An army of amateurs

I want to address a topic which has been, shall we say, “brewing” for quite some time now in various Civil War historian circles.  I’m sure a similar situation exists in virtually any segment of historiography.  It’s the distinction between what is deemed to be a professional historian vs. an amateur historian.

Apparently, such a distinction (or label) seems important to some.  From my experience, since I began getting published several years ago, it appears that a “professional” historian is one with a doctorate – whether that madates a degree in the historical genre, I’m not sure.  An “amateur” is anyone, like myself, who does not have a PhD.  Perhaps the “professional” label extends to anyone who is in the academic field regardless of degree in the mind of some, but as far as I can determine the attainment of a doctorate is the dividing line.

Let me start off by saying bluntly and honestly that I don’t care about the label either way.  My discussion of it here is only because I’ve seen situations flare over it in online discussions and personal interactions.  I only wish that the “professional” and “amateur” distinctions weren’t so important to some, but apparently it is. 

The “amateur” connotation here reminds me of such a distinction in the world of sports, although it has an entirely different meaning.  Even though I’ve had quite a number of articles published in popular Civil War and historical magazines, with my first book appearing late last year (and I get paid for all of them) I am termed an “amateur” by the academic community.  I could have 100 published and acclaimed books, but without a doctorate I will always be regarded as an “amateur” in the field.  In sports – take the example of golf, for instance – the amateur is one who has not yet received purse money for performance or become an official member of the professional circuit.  Until joining the PGA, for example, Tiger Woods was of amateur status.  He could easily beat the tar out of 99% of the pros even at that time, but he carried amateur status simply because he had not declared himself and joined the pro tour.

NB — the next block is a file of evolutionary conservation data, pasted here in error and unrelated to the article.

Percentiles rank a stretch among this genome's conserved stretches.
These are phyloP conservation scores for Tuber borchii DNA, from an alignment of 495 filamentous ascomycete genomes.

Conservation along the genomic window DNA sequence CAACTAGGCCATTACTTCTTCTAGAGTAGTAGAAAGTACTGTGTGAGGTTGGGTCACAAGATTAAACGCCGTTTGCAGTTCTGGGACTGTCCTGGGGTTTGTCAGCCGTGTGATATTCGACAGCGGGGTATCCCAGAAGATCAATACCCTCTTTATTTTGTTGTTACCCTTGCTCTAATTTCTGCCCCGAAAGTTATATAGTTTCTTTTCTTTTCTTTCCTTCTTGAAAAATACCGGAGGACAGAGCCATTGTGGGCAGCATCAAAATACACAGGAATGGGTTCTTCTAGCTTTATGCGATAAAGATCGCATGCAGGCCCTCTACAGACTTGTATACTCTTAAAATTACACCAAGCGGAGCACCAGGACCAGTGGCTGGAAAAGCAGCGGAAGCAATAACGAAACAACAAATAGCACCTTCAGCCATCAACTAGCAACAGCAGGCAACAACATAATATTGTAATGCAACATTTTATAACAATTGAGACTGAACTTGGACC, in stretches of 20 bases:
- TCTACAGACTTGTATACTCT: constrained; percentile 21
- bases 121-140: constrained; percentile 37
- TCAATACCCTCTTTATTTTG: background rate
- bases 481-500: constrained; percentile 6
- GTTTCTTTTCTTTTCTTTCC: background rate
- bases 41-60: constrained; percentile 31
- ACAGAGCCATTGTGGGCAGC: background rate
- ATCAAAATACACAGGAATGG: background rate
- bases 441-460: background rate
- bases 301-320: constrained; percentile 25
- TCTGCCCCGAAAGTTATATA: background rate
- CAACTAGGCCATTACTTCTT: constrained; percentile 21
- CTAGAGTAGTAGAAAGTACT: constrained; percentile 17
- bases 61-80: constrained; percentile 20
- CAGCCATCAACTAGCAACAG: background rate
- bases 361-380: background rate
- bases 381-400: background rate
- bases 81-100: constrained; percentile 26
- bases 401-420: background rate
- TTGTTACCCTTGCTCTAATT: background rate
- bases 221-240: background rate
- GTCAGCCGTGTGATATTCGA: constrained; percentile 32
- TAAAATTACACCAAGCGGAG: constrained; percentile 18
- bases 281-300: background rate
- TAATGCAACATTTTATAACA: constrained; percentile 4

But in the historical writing and research field, payment for services seems to matter not.  Nor speaking to various groups, or even being recognized as an “expert” in a various field in print.  Without the doctorate (or a position in a related field at an institution) such a person would always be an amateur.

So I guess folks such as Ed Bearss, by this definition, is an amateur.  So was Brian Pohanka.

It seems important only to academics, those who term themselves “professionals” in the field, to make the distinction.  I guess that’s only natural, of course.  It’s not like I print up business cards touting myself an an “amateur historian.”  I don’t truly think of myself with any label other than student-historian – which I’ve called myself numerous times – because I’m always studying and pursuing knowledge.